Let the beat go on

15th June 2007 at 01:00
Tom Deveson chooses swinging music resources

Music Island Adventure Seven-plus Listen Hear (version 4): Understanding the language of music 14-plus Stewart Publishers CD-Roms pound;12 each + pound;3 pp

School licences from pound;12 each www.stewartpublishers.co.uk

Musical Instruments of the Indian Sub-Continent By Punitha Perinparaja Kala Anjali Arts pound;10 Orders: 020 8866 3015 Seven-plus

Music Island is set in a wide blue sea. Click on its landmarks and you're launched into games and activities that require you to engage in challenging musical thinking.

Every plank that helps build a bridge for Chico the monkey to cross the river is accompanied by a two-bar phrase; the trick is to arrange them in a series that makes a satisfying 16-bar tune.

If you travel on the Mountain Railway, you need to match the notation that you see with the rhythms and pitch patterns that you hear.

Children in the upper half of primary school will have great fun with this.

Their teachers might elbow them aside to play with the Rock Pool Band, a wonderfully surreal mixing console. The starfish is on drums, the crab on bass, and the octopus on keyboards. Other marine musicians provide the jazzy tracks, while you adjust the relative volume of their contributions to the overall sound. Three other games, puzzles and pictures and notes make this an attractive resource.

Older pupils revising for GCSEs will find themselves looking up a topic in Listen Hear: Understanding the Language of Music and going on to explore many others. This "dictionary of key musical concepts" brings together definitions and illustrations of more than 200 concepts, linking history, theory, notation and an excellent range of extracts. Click on melisma and you hear a chorus from Handel's Messiah providing a fine example.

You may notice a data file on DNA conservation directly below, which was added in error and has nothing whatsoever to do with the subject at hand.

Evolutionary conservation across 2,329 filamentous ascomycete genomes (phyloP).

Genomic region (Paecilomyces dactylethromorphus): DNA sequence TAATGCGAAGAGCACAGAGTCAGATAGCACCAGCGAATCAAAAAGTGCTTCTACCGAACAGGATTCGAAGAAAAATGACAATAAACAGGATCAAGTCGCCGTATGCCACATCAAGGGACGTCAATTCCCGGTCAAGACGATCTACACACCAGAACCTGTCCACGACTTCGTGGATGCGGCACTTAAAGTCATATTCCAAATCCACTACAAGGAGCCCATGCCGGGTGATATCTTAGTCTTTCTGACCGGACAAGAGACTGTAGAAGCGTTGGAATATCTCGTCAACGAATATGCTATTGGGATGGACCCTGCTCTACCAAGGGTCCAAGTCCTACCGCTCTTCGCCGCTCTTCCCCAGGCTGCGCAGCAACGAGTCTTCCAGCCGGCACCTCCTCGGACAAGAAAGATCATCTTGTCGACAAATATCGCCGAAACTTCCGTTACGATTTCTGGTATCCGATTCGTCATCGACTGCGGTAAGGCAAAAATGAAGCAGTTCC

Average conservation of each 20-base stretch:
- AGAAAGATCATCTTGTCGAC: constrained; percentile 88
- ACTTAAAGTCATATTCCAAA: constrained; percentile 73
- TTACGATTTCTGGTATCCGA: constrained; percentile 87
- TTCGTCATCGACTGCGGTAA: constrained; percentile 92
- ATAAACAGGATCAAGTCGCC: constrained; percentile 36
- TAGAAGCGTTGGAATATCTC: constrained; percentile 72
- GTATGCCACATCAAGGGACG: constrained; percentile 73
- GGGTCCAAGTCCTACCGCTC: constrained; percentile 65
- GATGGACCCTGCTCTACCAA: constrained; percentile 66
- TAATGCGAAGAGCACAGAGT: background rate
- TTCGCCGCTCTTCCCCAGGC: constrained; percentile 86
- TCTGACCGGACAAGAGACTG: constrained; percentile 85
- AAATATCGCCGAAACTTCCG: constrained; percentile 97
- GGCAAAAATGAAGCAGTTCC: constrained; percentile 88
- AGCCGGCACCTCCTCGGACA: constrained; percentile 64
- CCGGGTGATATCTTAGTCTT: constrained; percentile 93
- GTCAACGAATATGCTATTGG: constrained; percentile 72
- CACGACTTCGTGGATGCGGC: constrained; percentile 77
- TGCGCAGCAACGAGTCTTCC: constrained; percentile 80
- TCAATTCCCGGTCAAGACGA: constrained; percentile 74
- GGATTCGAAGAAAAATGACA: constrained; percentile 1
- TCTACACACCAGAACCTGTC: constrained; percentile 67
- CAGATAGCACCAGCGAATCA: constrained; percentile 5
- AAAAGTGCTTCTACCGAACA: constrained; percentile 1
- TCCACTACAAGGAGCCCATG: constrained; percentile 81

Try accelerando, and you get a piece that demonstrates rallentando and adagio. Romanticism offers a brief but clear survey of the word's meaning and a recording of the end of Isolde's Liebestod in the Wagner opera. The links between concepts are nicely managed.

The entry on Koto (a Japanese string instrument) leads you to shakuhachi (a flute) and a track featuring both. Boogie-woogie is derived from its blues roots and can be matched with jazz and ragtime.

Enharmonic takes you to the broader notion of modulation with a series of successive chords that let you listen to and identify the appropriate changes. The video clips show techniques that can't be learned from hearing alone - a violinist demonstrating pizzicato with a cellist playing arco.

This is another resource teachers can profitably use.

Although Punitha Perinparaja's guide to Indian instruments in Musical Instruments of the Indian Sub-Continent relies on old-fashioned technology - colour photographs, line drawings and the printed word - it combines lucid information with suggestions for putting newly acquired understanding to practical and enjoyable use.

The instruments - strings, woodwind, tuned and untuned percussion and the harmonium - are set in their historical context, their distinctive sounds are described and players' methods are explained.

Playscripts and songs suggest possibilities for class assemblies or festival events. This resource is another reminder that the world of music has no boundaries

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